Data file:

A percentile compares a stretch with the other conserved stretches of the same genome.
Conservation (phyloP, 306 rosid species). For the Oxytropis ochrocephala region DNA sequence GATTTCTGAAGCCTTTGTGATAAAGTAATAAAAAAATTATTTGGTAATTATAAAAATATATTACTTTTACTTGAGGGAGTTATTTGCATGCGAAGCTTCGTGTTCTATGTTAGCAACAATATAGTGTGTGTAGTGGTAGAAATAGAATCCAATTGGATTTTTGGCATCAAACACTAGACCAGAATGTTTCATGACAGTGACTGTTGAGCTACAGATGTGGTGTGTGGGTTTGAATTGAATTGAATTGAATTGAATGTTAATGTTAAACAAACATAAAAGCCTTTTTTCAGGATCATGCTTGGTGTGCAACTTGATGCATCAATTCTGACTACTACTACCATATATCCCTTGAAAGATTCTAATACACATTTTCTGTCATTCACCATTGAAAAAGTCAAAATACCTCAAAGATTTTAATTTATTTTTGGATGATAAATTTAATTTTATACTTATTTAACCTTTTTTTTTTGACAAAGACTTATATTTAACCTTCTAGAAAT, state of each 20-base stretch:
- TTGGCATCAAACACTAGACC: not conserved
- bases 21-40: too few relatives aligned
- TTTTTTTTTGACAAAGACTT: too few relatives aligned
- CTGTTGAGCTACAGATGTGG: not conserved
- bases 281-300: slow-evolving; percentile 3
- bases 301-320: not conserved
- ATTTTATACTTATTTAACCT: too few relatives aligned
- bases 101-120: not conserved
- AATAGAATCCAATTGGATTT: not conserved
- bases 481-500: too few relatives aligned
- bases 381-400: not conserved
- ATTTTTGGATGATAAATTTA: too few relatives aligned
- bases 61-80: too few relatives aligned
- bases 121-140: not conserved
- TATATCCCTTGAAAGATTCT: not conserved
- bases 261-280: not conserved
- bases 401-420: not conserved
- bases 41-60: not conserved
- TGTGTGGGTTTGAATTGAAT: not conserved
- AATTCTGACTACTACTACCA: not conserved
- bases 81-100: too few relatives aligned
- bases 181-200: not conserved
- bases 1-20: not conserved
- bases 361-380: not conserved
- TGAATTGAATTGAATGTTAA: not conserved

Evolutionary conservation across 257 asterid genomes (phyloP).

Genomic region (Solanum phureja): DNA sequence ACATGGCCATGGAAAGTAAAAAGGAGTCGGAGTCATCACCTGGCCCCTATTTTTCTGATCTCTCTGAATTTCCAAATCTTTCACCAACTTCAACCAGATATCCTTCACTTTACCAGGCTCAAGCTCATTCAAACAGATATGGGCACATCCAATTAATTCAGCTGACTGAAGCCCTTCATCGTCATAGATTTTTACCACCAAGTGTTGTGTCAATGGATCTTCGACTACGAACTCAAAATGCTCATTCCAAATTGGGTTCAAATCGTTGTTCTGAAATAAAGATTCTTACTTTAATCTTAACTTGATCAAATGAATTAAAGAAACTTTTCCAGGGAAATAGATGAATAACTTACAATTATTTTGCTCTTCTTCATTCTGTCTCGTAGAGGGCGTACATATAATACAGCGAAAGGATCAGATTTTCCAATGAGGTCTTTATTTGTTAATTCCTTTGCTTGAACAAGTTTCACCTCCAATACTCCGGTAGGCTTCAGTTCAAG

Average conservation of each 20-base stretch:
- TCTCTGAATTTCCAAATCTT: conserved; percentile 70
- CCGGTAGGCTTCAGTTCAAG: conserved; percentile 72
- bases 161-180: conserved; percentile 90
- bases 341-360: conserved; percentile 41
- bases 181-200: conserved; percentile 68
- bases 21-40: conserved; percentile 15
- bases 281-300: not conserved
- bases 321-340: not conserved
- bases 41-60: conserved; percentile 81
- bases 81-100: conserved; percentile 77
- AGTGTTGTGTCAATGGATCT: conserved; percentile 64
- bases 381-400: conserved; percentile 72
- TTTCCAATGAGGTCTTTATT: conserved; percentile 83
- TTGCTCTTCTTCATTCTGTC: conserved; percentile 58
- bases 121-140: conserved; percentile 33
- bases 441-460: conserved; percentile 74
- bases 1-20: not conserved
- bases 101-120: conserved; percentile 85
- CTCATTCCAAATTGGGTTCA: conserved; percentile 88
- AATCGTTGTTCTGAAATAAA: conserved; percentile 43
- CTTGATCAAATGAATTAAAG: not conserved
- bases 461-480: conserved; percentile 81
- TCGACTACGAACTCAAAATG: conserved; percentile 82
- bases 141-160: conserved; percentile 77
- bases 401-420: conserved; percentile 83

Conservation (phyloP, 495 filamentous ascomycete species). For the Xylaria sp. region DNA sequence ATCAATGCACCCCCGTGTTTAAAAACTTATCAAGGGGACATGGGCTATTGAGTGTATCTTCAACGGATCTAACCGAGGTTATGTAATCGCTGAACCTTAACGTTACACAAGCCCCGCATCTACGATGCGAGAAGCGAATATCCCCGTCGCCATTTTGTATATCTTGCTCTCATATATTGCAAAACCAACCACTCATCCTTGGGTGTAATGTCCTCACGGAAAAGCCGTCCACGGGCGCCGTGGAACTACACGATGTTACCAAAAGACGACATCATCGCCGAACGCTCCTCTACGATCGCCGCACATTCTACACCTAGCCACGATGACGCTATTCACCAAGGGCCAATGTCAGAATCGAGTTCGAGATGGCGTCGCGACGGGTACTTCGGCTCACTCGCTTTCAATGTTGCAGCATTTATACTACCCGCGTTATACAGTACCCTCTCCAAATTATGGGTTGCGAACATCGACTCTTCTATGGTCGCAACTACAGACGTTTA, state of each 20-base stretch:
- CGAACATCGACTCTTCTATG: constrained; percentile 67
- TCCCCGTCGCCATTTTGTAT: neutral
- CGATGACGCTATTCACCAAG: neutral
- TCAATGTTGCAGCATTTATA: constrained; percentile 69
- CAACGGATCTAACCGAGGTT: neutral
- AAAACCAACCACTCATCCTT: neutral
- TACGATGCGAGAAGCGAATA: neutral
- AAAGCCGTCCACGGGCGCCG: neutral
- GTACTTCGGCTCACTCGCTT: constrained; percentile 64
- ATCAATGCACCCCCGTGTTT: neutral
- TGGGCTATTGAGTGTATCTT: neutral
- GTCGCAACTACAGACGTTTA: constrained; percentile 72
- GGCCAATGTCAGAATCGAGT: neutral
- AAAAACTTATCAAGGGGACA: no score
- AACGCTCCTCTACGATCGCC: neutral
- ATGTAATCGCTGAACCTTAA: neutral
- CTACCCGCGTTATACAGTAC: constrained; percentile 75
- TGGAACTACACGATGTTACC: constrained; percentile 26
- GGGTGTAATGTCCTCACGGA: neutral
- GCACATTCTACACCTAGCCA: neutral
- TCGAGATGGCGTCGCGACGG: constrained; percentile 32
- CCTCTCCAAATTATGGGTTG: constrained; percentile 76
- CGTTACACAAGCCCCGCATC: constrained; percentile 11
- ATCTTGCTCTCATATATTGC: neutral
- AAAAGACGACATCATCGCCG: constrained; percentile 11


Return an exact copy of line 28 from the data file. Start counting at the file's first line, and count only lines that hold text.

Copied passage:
Evolutionary conservation across 257 asterid genomes (phyloP).